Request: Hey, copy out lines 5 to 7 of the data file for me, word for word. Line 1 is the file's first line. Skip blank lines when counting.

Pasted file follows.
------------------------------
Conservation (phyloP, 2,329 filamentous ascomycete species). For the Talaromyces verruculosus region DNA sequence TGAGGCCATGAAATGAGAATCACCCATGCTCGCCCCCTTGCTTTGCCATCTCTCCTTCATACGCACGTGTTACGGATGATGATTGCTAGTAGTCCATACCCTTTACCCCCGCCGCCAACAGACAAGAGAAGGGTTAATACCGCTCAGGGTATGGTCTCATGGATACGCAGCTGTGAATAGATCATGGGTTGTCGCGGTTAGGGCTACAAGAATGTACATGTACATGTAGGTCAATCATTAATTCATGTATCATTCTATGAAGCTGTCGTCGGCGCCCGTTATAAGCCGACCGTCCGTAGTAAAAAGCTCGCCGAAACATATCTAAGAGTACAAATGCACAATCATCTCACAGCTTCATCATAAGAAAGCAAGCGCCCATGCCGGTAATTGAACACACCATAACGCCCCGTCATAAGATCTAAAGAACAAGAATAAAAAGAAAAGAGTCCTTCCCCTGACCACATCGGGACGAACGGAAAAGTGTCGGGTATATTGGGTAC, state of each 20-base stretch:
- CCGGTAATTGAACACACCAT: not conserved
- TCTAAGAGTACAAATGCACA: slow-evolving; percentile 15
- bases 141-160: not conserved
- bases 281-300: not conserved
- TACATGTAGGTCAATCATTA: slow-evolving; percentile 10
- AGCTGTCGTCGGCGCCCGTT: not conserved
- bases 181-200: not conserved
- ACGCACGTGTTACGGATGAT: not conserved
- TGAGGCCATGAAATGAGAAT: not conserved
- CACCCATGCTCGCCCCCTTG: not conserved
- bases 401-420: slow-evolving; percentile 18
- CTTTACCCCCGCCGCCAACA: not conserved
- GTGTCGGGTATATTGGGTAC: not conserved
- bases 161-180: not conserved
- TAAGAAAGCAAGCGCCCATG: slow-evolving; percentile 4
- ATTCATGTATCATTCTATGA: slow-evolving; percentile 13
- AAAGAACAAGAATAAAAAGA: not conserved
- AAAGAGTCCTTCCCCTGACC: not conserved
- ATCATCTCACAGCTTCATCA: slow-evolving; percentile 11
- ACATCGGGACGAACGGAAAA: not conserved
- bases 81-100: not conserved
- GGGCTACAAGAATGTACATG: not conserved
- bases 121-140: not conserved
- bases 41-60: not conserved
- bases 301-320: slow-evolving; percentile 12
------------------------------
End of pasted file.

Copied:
- bases 281-300: not conserved
- TACATGTAGGTCAATCATTA: slow-evolving; percentile 10
- AGCTGTCGTCGGCGCCCGTT: not conserved